Holiday Inn Express Pushes Its Edge In New Ads
"We'd all like to be having better numbers and better performance right now," says Steve Ekdahl, director of brand marketing for Holiday Inn Express, based in Atlanta. "But our brand has always been all about smart value, and so our messaging resonates even more in difficult times. We want to make sure we're out there in the media."
The new ads are part of same campaign the hotel chain has been running since 1998, positioning it as an affordable alternative for smart people. "They're everyday heroes," he says. "In terms of demographics, we're aimed at frequent business travelers, from 25 to 54, and it skews male.
But we really think of them in terms of psychographics--they're the kind of travelers who say: 'Why should I pay for business meeting space I'm not going to use?' or 'Why should I have to tip someone $2 to move my roll-y bag six feet?' We have people staying with us who could afford to stay anywhere, but like that we're a bargain. And we have travelers who aren't making much money yet and wish they were staying at a W, but are pragmatic and rational about their budgets right now. These ads target anyone with that value mindset, in what we hope is a refreshing and unexpected way."
One ad, for example, features a fan fainting at a Cal Ripken Jr. book signing. A bystander--a doctor--offers to help and is rebuffed. Instead, the security guard demands someone smarter: "Did anyone stay in a Holiday Inn Express last night?" In another, astonished parents watch a newborn cut her own umbilical cord and then recall--"We did stay in a Holiday Inn Express," the dad says. "About nine months ago," chimes in mom. (Fallon, Minneapolis is the agency.)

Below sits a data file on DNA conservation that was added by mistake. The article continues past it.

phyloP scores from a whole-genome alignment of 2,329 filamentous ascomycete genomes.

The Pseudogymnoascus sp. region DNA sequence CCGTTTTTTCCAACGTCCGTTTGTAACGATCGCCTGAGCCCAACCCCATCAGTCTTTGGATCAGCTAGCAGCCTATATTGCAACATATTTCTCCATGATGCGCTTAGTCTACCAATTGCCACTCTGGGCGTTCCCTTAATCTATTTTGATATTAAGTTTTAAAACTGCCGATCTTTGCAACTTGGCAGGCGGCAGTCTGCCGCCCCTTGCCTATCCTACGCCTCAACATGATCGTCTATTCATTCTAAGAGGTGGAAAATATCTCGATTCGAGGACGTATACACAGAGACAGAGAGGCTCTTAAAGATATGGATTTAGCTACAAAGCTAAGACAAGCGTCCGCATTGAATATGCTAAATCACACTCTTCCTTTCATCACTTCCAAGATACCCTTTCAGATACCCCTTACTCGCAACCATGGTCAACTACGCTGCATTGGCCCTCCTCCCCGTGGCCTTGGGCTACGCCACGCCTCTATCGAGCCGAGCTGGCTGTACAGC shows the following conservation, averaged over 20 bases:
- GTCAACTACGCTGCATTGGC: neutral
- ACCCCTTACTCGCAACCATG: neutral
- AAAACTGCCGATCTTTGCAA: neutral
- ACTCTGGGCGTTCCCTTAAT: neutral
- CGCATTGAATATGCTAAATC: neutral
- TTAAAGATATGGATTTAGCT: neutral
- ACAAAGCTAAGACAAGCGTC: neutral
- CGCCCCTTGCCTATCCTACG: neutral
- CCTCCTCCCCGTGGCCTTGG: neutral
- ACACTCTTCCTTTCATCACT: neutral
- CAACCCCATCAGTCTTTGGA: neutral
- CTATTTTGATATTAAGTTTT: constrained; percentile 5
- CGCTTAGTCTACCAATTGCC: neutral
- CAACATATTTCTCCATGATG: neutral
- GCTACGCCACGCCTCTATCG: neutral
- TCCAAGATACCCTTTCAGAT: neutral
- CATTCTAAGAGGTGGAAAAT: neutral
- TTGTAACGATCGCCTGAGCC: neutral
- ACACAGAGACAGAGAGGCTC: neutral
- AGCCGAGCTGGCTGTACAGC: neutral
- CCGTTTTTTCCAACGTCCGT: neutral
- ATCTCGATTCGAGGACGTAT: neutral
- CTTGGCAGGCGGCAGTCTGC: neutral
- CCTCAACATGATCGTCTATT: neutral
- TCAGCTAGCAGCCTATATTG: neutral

It's true that the ads stand out because they resonate with Generation Next, the younger consumer that so many hotels are trying to woo, says David Brudney, a hospitality consultant in Carlsbad, Calif. "I don't see any other chains playing off the hip-hop generation. But they also appeal to the kind of Baby Boomers who consider themselves on the edge," he says--a good spot to be in with so many consumers trading down in hotel brands.
Brudney expects that trading-down trend to continue, as more corporate travel departments confront what he calls the "AIG Factor." During the recent AIG bailout furor, it didn't help the troubled insurer's image much that top executives were photographed at a corporate retreat in a super-swanky resort. "That's going to continue to hurt upscale properties," he says.
The rapidly growing Holiday Inn Express--opening about two hotels a week with more than 1,600 so far in the Americas--is owned by the Intercontinental Hotel Group, which through its Holiday Inn, InterContinetal, Crowne Plaza and other brands is the world's largest hotel company, ranked by number of rooms.